Food & Wine
What if someone invented a new kind of chocolate with only half the calories of normal chocolate but all the taste?
It sounds too good to be true, but researchers in Britain have discovered an innovative way for chocoholics to enjoy their favourite treat without piling on the kilograms.
In the quest for healthier chocolate, Dr Stefan Bon and his colleagues from the chemistry department at Warwick University replaced half of the fat in chocolate bars with microscopic droplets of fruit juice.
The new chocolate retains many of the qualities that make chocolate so popular but without all the calories, according to their study published in the Journal of Materials Chemistry.
Bon said he first came up with the concept for the chocolate project about five years ago.
In the past year he and his team concentrated on what they could do with chocolate formulations, before discovering that by infusing orange juice and cranberry juice into milk, dark, and white chocolate, they could eliminate 50 per cent of the cocoa butter and milk fats that traditionally go into the product.
The discovery "provides a great opportunity to develop exciting new chocolate-based confectionary products," Bon said.
"Everyone loves chocolate - but unfortunately we all know that many chocolate bars are high in fat."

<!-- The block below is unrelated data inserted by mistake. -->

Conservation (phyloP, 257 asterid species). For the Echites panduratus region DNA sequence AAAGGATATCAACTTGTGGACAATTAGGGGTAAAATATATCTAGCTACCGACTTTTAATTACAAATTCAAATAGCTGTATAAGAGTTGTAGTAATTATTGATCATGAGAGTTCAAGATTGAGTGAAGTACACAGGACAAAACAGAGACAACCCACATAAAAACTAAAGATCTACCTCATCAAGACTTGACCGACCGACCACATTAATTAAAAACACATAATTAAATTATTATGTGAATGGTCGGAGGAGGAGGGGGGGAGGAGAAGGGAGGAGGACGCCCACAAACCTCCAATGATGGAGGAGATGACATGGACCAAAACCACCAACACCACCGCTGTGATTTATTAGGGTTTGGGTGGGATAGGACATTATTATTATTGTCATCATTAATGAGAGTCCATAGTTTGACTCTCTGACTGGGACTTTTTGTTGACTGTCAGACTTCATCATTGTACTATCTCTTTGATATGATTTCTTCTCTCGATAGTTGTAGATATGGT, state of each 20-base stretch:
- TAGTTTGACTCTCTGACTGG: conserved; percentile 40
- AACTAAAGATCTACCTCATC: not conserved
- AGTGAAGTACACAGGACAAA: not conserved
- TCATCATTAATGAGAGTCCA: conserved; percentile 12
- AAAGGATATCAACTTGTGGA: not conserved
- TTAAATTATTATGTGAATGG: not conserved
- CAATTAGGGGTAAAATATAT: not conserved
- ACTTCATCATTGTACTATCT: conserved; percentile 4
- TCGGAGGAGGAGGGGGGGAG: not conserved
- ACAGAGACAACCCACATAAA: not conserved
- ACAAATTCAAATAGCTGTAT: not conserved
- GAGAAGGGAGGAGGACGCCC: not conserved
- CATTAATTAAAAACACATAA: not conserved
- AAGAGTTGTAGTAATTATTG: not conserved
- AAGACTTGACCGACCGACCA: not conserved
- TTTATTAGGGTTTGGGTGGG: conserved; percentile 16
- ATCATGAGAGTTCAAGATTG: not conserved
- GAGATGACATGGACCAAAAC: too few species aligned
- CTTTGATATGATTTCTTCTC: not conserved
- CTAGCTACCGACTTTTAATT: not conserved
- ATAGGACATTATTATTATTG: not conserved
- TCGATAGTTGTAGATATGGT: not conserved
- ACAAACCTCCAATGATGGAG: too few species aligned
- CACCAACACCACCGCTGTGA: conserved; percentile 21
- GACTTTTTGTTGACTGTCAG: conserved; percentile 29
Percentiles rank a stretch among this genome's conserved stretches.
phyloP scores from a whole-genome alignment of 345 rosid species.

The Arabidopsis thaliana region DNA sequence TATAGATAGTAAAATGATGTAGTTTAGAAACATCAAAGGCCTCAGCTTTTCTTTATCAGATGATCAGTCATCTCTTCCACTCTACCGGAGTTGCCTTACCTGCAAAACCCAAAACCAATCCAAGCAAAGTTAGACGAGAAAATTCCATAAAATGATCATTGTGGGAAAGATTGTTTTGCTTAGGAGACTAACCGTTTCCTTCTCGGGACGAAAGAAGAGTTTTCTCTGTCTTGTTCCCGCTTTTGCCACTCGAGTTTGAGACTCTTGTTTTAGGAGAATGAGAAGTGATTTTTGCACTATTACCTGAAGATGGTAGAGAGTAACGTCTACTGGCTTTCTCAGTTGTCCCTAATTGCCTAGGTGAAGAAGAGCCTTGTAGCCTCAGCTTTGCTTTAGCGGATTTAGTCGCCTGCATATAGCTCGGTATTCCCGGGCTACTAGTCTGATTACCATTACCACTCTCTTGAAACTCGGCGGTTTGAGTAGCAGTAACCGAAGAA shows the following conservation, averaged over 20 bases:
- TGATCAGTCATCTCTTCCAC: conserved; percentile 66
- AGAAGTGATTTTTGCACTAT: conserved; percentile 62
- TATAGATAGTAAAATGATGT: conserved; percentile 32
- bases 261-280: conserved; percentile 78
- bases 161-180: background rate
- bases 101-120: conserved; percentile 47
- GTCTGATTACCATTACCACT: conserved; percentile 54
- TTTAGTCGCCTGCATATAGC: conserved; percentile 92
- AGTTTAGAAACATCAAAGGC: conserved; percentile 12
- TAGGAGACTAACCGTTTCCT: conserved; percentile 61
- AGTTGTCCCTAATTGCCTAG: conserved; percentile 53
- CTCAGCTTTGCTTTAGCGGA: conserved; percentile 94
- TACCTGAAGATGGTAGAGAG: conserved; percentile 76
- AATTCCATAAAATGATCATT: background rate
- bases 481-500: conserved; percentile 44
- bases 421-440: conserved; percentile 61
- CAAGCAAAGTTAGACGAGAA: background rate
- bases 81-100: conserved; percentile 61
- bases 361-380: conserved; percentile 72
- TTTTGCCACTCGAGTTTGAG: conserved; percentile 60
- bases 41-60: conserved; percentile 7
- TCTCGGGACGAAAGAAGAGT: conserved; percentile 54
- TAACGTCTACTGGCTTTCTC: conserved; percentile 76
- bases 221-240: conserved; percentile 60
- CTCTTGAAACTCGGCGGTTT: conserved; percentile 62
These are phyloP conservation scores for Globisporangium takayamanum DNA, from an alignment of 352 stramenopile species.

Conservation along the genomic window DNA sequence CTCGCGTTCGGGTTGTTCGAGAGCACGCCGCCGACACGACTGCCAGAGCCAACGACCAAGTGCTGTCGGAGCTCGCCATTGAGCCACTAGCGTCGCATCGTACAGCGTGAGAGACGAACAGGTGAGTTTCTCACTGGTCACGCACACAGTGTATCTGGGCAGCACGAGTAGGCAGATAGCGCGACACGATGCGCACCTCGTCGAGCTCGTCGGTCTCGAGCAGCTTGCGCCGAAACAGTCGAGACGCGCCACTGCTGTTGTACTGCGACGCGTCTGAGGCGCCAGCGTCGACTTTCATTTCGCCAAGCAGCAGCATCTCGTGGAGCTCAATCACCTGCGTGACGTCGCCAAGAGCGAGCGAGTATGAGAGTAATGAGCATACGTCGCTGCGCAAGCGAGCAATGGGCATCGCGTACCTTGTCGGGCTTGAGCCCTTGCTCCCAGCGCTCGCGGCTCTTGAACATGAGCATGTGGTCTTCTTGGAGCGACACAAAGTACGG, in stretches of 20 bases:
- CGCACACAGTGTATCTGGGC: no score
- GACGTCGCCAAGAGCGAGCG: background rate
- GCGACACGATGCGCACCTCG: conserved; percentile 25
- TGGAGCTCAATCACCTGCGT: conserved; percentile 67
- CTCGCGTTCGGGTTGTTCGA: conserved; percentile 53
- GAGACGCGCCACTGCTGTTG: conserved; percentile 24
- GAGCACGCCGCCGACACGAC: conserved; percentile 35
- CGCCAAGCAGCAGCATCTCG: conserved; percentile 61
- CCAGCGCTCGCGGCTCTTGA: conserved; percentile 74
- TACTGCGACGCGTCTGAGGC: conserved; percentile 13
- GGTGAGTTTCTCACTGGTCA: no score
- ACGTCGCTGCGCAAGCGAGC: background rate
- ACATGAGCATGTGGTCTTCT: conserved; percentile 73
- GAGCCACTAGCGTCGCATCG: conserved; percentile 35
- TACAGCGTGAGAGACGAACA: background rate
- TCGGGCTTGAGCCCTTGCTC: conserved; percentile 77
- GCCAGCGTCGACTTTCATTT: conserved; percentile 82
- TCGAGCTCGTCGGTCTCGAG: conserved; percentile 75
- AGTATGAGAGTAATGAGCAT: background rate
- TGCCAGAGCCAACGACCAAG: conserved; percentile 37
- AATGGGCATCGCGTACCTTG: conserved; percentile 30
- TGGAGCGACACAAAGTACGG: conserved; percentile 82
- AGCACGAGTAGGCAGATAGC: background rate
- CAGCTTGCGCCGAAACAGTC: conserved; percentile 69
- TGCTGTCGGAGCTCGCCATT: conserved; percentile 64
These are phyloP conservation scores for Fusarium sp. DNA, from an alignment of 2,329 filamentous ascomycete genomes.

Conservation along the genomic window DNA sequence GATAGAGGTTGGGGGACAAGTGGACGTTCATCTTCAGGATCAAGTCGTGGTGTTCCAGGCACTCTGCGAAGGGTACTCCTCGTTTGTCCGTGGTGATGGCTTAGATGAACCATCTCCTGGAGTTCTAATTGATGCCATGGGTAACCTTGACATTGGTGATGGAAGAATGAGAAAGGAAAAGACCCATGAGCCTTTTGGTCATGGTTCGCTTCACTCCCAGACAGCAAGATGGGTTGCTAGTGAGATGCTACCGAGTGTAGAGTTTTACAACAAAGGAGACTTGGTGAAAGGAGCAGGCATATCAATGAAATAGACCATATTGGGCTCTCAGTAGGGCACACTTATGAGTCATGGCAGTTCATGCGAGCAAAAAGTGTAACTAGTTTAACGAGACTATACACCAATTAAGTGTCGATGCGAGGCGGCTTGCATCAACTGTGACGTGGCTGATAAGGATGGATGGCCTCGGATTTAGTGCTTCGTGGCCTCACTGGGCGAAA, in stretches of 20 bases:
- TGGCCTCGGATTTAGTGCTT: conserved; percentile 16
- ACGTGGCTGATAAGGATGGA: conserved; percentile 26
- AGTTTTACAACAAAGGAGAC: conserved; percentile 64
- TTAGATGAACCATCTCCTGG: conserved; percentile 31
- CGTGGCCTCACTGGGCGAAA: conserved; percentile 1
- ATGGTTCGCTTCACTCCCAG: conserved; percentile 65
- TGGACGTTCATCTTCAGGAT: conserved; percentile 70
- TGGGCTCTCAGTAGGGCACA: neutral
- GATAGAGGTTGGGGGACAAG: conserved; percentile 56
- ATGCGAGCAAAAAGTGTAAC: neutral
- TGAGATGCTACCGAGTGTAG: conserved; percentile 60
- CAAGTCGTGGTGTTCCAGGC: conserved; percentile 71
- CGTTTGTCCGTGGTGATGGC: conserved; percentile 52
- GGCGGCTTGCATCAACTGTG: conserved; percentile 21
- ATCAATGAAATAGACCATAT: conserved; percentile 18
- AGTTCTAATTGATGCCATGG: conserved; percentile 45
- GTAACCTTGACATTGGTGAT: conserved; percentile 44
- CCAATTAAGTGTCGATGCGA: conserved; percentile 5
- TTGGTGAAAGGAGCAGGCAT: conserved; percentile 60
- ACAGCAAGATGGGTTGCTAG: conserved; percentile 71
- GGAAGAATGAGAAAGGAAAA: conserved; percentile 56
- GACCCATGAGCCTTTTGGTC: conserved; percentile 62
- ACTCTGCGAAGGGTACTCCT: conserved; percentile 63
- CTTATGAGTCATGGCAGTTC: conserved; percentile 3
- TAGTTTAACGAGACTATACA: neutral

The healthier version still has the melt-in-the-mouth quality chocolate fans love, he said.
"It's the fat that gives chocolate all the indulgent sensations that people crave - the silky smooth texture and the way it melts in the mouth but still has a 'snap' to it when you break it with your hand.
"We've found a way to maintain all of those things that make chocolate 'chocolatey' but with fruit juice instead of fat."
It remains to be seen whether those with a sweet tooth will soon be able to get their chocolate fix by buying the new chocolate in stores.
Bon said his team had been overwhelmed with interest from all over the world and he hoped a manufacturer for the healthier chocolate was just around the corner.
"Our study is just the starting point to healthier chocolate - we've established the chemistry behind this new technique but now we're hoping the food industry will take our method to make tasty, lower-fat chocolate bars."
- Sydney Morning Herald
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